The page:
Despite Planning, Australian Open Players Test Positive | Voice of America

The Australian Open will go ahead as planned, despite the discovery of three coronavirus cases that have put 47 players into quarantine for two weeks, the tennis tournament’s director, Craig Tiley, said Saturday.

Australia’s international borders are closed, but there are exceptions.

For the international tennis tournament, players and their coaches flew into the country on 17 charter flights from seven nations. All of the estimated 1,200 players, coaches, staff members and officials were required to receive negative coronavirus tests before boarding their planes, which were kept at 25% capacity.

However, two positive cases were detected on a flight from Los Angeles and a third case was found on a flight from Abu Dhabi. Sylvain Bruneau, who coaches Canadian star Bianca Andreescu, said he tested positive after arriving from Abu Dhabi, but the rest of his team has tested negative.

Since the pandemic began, Australia has recorded nearly 29,000 cases and just more than 900 deaths, according to the Johns Hopkins University Coronavirus Research Center. Just over 800 of those cases occurred in Victoria state during a second wave of the virus. Melbourne, the capital of Victoria, is where the Australian Open is played.

Tournament organizers had hoped that charter flights, early arrivals and frequent testing would allow the Open to be played without a hitch.

A health worker receives COVID-19 vaccine at a hospital in Kolkata, India, Jan. 16, 2021. India started inoculating health workers Saturday in what is likely the world’s largest COVID-19 vaccination campaign.

Also Saturday, India began its COVID-19 vaccine campaign. Frontline workers were slated to receive the first inoculations.

The campaign began after Prime Minister Narendra Modi delivered a nationally televised speech. India, with 10.5 million cases, is second only to the U.S. in case numbers. It has suffered 152,000 deaths, behind the U.S. and Brazil, according to Johns Hopkins.

“We are launching the world’s biggest vaccination drive, and it shows the world our capability,” Modi said.

2 million mark

COVID-19 deaths worldwide exceeded 2 million Friday, according to Johns Hopkins, a year after the coronavirus was first detected in Wuhan, China.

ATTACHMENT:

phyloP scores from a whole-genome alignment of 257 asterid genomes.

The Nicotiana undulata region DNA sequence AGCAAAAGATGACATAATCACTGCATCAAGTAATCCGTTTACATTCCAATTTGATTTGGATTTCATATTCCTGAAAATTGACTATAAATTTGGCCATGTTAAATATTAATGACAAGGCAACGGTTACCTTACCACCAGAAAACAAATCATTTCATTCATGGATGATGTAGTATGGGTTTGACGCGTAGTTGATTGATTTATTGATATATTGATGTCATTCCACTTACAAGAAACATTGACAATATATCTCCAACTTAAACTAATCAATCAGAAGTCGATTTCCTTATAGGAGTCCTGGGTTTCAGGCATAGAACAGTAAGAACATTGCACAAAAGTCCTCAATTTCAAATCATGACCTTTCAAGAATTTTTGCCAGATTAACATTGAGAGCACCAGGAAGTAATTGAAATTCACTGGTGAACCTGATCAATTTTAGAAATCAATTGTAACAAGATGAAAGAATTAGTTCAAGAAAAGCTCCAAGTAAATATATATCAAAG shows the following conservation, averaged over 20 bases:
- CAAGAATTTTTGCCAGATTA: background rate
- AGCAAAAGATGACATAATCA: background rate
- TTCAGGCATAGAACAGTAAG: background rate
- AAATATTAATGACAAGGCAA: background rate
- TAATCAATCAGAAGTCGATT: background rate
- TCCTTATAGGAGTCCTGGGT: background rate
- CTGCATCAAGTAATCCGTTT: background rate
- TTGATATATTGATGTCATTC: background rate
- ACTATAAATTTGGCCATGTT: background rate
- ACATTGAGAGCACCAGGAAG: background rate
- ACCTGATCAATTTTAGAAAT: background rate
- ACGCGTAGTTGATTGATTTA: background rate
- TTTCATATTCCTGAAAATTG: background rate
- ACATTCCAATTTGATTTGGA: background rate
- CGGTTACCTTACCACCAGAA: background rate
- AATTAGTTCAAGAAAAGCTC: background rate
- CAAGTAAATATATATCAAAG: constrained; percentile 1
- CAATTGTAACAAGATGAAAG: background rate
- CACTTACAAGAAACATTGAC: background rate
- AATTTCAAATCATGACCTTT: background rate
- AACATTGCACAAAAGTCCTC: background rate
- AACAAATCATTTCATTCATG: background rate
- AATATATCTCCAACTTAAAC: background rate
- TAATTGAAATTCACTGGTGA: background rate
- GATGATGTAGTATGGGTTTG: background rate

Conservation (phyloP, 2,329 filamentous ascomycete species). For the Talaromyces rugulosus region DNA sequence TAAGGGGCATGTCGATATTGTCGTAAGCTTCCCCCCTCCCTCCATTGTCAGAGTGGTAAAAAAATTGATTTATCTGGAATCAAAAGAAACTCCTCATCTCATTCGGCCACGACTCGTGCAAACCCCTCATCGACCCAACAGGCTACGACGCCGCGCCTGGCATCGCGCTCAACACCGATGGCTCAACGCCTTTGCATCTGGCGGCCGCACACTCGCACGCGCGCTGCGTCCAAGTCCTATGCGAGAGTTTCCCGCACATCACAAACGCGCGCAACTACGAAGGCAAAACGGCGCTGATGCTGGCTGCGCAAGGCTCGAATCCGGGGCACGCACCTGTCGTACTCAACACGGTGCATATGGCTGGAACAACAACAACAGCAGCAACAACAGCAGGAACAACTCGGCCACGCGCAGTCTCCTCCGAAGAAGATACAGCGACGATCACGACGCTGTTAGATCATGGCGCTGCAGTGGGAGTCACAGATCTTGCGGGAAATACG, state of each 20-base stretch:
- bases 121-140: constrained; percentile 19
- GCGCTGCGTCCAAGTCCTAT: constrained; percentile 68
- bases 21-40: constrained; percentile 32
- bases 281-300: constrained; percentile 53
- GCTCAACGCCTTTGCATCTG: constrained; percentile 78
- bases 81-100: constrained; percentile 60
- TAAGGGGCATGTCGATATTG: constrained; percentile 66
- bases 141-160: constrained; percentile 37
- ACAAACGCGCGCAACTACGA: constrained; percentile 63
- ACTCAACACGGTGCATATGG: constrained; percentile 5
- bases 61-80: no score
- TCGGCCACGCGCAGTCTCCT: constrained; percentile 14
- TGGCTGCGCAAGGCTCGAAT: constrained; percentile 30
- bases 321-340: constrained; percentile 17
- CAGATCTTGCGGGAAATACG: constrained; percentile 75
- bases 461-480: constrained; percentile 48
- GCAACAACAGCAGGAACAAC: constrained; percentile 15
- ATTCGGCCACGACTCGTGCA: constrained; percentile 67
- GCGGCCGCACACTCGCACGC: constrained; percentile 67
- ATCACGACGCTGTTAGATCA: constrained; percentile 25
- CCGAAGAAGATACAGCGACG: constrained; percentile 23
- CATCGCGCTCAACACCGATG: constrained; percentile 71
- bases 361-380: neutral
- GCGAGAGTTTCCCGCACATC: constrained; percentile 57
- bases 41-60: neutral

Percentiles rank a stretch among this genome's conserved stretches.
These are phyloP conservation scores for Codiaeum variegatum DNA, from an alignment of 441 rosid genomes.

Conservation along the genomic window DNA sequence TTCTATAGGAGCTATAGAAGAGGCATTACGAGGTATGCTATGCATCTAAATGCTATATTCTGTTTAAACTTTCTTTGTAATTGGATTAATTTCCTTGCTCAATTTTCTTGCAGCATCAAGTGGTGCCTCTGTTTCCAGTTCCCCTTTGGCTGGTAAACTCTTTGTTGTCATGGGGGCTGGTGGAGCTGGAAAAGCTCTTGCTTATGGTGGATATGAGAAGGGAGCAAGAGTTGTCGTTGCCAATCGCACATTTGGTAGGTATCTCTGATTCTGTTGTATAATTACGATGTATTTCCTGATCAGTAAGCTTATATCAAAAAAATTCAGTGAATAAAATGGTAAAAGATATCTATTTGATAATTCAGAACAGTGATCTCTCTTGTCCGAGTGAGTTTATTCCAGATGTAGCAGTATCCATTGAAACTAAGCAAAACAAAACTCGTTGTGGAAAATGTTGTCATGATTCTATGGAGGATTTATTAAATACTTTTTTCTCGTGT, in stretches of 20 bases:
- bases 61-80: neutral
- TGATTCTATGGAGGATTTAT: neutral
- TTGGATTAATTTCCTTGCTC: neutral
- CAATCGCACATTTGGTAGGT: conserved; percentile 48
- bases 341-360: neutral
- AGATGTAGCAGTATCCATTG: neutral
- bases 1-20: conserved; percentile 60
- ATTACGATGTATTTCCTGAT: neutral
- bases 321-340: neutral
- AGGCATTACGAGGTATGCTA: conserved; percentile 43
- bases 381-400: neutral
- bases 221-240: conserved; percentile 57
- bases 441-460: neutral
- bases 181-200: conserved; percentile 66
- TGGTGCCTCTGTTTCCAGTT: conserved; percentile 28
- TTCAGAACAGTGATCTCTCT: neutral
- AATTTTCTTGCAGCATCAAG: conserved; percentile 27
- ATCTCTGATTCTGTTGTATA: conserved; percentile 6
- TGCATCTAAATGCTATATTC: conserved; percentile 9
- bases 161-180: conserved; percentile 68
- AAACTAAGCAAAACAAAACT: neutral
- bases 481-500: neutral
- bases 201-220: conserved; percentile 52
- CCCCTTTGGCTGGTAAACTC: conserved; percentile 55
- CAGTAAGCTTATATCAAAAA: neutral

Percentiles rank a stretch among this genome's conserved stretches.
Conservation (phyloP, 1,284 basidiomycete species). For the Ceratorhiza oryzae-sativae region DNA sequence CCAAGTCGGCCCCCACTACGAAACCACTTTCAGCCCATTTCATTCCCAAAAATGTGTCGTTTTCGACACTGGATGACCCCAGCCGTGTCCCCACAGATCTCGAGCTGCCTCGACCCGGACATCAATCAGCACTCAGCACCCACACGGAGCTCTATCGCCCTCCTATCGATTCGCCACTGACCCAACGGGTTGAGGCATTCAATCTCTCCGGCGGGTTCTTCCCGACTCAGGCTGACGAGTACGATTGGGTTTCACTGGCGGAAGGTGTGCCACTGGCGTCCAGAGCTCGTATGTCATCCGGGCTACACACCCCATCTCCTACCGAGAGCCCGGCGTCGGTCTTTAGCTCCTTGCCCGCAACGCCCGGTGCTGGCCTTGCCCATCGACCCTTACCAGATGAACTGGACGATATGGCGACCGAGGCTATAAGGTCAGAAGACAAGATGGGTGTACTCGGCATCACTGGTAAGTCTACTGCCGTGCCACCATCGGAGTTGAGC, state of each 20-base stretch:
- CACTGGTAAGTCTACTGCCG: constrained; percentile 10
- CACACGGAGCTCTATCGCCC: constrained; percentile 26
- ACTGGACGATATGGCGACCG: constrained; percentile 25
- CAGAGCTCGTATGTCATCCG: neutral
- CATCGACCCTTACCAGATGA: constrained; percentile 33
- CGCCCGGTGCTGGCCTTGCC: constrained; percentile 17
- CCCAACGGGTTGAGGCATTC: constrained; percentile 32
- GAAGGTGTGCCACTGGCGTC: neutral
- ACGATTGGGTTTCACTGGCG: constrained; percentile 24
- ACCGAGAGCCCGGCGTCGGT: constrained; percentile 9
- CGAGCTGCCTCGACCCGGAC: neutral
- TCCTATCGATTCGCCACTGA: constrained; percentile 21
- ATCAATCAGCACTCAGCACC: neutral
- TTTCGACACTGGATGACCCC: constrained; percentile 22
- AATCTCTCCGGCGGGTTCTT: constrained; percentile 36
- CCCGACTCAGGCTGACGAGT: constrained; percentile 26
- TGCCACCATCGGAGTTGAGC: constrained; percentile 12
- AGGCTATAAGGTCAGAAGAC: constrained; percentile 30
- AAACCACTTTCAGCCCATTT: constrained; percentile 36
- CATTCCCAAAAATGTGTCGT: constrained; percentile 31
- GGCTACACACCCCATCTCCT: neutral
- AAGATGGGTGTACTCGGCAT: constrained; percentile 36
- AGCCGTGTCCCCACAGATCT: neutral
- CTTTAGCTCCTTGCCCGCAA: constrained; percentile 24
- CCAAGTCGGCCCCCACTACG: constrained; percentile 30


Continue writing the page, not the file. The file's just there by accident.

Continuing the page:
“Behind this terrible number are names and faces, the smile that will now only be a memory, the seat forever empty at the dinner table, the room that echoes with the silence of a loved one,” U.N. Secretary-General Antonio Guterres told reporters Friday.

FILE – U.N. Secretary-General Antonio Guterres talks with reporters in Berlin, Germany, Dec. 17, 2020.

Guterres also said the death toll “has been made worse by the absence of a global coordinated effort” and added that “science has succeeded, but solidarity has failed.”

The United States remains at the top of the COVID case list with the most cases and deaths. Johns Hopkins reported more than 23 million COVID-19 cases in the U.S., with a death toll rapidly approaching 400,000.

The U.S. Centers for Disease Control and Prevention warned Friday that a newly detected and highly contagious variant of the coronavirus might become the dominant strain in the U.S. by March.

The variant, first detected in Britain, threatens to exacerbate the coronavirus crisis in the U.S., where daily infection and hospitalization records are commonplace.

The CDC said the variant apparently does not cause more severe illness but is more contagious than the current dominant strain.

Oregon case

Later Friday, the Oregon Health Authority reported that an individual with “no known travel history” had tested positive for the British variant.

“As we learn more about this case and the individual who tested positive for this strain, OHA continues to promote effective public health measures, including wearing masks, maintaining 6 feet of physical distance, staying home, washing your hands and avoiding gatherings and travel,” the agency said in a statement.

Also Friday, some U.S. governors accused the Trump administration of deceiving states about the amount of COVID-19 vaccine they could expect to receive. Government officials said states were misguided in their expectations of vaccine amounts.

FILE – Health and Human Services Secretary Alex Azar speaks during a news conference on COVID-19 vaccine distribution, Jan. 12, 2021, in Washington.

U.S. Health and Human Services Secretary Alex Azar told NBC News on Friday that the U.S. did not have a reserve stockpile of COVID vaccines as many had believed. However, he said he was confident that there would be enough vaccine produced to provide a second dose for people.

As of Friday, the U.S. government said it had distributed over 31 million doses of the vaccine. The CDC said about 12.3 million doses had been administered.

Earlier on Friday, Pfizer announced there would be a temporary impact on shipments of its vaccine to European countries in late January to early February caused by changes to its manufacturing processes to boost output.

The health ministers of six EU countries — Sweden, Denmark, Finland, Lithuania, Latvia and Estonia — said the Pfizer situation was “unacceptable.”

“Not only does it impact the planned vaccination schedules, it also decreases the credibility of the vaccination process,” they said in a letter to the EU Commission about the vaccine delays.

In Brazil, the country’s air force flew emergency oxygen supplies Friday to the jungle state of Amazonas, which is facing a surge in the virus. Health authorities in the state said oxygen supplies had run out at some hospitals because of the high numbers of patients.

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